Future of Nation Depends on Grover Norquist's Definition of 'Tax Increase'

Grover Norquist, head of Americans for Tax Reform, is the guy who makes most Republican members of Congress sign a pledge never to raise taxes, making him one of the more powerful people in Washington. But today he's confirmed that there's a loophole in his pledge — one that's potentially worth $4 trillion in new tax revenue! Washington is too weird.

The Washington Post editorial board asked Norquist if allowing the Bush tax cuts to sunset on schedule, at the beginning of 2013, would violate his infamous anti-tax pledge. While he would obviously hate such a policy choice, he admits that it wouldn't technically violate his dumb piece of paper that everyone's so scared of breaking:

WITH A HANDFUL of exceptions, every Republican member of Congress has signed a pledge against increasing taxes. Would allowing the Bush tax cuts to expire as scheduled in 2012 violate this vow? We posed this question to Grover Norquist, its author and enforcer, and his answer was both surprising and encouraging: No.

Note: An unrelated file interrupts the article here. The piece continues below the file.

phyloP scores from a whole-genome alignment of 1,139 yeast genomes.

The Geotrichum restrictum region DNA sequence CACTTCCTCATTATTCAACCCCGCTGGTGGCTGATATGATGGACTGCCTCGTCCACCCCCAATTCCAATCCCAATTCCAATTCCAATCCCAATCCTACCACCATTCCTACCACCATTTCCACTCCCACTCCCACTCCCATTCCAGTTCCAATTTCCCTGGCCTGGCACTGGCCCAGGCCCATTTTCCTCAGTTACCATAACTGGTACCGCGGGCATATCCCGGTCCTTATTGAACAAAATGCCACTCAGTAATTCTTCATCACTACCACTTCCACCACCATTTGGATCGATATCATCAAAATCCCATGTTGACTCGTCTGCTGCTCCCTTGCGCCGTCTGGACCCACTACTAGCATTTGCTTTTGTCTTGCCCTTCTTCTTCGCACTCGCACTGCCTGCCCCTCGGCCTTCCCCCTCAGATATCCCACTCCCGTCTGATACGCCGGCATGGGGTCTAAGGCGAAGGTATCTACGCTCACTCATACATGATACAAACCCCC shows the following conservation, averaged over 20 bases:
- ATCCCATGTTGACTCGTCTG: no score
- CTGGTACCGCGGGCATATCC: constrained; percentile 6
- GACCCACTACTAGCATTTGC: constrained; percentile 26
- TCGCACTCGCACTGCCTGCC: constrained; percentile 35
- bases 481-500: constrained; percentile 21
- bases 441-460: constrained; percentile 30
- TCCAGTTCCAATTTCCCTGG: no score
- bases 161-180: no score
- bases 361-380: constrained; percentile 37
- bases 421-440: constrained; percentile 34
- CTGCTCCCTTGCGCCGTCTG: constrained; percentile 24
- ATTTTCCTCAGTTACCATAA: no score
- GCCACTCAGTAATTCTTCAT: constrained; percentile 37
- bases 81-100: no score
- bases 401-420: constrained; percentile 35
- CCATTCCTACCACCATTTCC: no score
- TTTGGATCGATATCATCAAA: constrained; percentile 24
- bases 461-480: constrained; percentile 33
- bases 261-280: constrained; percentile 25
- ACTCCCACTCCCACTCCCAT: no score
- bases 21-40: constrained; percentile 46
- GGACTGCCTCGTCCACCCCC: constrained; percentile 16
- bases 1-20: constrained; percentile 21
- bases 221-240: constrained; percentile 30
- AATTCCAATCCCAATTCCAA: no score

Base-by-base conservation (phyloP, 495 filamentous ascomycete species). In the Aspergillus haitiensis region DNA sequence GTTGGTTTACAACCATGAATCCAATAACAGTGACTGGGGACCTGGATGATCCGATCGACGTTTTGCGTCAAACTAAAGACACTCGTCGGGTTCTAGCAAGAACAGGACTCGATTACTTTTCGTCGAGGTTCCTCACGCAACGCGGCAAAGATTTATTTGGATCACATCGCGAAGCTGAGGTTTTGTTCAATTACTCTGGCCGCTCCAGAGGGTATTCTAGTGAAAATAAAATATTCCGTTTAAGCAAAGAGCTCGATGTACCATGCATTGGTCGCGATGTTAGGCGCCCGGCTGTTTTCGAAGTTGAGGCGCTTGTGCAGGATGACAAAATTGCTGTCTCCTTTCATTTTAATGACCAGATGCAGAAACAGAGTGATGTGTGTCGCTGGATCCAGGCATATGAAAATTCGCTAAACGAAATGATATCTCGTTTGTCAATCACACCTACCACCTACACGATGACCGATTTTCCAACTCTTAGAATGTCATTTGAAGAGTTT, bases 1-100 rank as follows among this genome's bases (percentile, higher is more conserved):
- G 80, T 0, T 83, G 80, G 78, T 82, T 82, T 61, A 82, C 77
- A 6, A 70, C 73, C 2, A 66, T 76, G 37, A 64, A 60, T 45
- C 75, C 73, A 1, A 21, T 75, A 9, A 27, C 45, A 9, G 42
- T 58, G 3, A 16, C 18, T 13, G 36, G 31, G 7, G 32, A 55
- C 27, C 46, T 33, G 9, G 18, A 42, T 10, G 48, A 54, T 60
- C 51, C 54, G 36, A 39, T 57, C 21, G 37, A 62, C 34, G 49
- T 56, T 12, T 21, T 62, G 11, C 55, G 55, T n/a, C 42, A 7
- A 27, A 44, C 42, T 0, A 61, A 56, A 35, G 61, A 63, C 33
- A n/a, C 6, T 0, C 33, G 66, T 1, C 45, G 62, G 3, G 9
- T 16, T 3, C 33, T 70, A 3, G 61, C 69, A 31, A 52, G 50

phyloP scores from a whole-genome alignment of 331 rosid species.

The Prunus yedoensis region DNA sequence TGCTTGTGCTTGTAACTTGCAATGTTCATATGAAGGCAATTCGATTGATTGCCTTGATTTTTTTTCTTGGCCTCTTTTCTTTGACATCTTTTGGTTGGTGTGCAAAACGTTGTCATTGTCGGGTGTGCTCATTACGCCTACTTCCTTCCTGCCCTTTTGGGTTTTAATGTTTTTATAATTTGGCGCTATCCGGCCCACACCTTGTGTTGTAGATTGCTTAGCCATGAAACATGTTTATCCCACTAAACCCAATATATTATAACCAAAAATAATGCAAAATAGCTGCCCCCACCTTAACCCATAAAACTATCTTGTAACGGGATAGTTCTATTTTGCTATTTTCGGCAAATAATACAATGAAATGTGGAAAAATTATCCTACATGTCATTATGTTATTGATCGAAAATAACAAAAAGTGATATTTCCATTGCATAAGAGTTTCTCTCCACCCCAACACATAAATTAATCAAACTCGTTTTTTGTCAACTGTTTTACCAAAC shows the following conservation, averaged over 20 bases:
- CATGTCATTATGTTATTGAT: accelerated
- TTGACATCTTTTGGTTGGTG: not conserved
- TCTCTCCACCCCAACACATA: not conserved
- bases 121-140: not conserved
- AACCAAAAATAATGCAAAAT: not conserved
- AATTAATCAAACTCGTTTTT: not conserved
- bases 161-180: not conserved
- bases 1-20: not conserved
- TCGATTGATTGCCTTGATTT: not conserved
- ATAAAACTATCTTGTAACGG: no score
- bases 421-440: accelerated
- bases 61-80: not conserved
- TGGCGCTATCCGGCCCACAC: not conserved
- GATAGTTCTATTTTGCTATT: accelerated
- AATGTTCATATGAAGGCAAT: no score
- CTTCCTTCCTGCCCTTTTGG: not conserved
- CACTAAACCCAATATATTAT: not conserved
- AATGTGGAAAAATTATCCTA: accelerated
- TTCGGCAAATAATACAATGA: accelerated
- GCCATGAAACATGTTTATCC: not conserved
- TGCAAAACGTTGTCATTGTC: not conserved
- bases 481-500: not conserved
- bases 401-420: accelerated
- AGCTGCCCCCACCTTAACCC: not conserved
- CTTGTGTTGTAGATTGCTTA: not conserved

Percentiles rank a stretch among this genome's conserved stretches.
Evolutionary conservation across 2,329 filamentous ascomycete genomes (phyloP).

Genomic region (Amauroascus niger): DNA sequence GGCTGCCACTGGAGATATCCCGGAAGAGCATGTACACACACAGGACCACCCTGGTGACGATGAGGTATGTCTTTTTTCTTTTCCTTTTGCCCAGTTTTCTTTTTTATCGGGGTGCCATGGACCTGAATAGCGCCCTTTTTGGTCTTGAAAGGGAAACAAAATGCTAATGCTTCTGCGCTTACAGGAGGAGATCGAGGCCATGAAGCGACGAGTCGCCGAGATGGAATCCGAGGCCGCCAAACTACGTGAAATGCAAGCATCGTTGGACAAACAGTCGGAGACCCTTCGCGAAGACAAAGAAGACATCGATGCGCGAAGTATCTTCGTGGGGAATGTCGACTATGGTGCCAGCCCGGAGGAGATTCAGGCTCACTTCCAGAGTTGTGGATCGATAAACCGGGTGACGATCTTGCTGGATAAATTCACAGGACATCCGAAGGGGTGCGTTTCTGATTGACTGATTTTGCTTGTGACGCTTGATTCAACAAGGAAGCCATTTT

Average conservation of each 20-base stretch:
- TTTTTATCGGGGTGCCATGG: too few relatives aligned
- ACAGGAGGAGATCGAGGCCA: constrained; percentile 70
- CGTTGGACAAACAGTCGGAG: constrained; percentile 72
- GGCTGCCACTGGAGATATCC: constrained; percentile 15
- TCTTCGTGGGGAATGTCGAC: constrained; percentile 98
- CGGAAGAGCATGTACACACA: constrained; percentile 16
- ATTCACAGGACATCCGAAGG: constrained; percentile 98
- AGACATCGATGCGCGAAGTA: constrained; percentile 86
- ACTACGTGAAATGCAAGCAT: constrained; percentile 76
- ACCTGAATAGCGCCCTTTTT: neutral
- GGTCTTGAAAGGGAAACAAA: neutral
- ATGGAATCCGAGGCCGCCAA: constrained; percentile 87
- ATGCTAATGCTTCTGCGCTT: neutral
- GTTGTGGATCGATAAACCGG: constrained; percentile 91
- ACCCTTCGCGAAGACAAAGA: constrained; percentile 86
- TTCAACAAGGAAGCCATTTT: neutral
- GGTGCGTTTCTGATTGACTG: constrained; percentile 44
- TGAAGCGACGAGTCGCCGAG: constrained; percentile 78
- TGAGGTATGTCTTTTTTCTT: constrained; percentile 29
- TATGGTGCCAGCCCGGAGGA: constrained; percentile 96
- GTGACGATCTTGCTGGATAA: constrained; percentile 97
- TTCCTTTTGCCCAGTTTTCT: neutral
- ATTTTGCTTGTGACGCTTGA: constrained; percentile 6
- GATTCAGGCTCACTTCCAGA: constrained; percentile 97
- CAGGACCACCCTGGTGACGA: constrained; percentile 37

In other words, according to Mr. Norquist's interpretation of the Americans for Tax Reform pledge, lawmakers have the technical leeway to bring in as much as $4 trillion in new tax revenue - the cost of extending President George W. Bush's tax cuts for another decade - without being accused of breaking their promise. "Not continuing a tax cut is not technically a tax increase," Mr. Norquist told us. So it doesn't violate the pledge? "We wouldn't hold it that way," he said.

Well, there you have it: One aging relic from Washington's Reagan-era College Republican set whose high school thought experiment dominates an entire national political party wouldn't qualify the expiration of an array of tax cuts as a "tax increase." This could change everything! Which is sad, but true.

[Image via AP]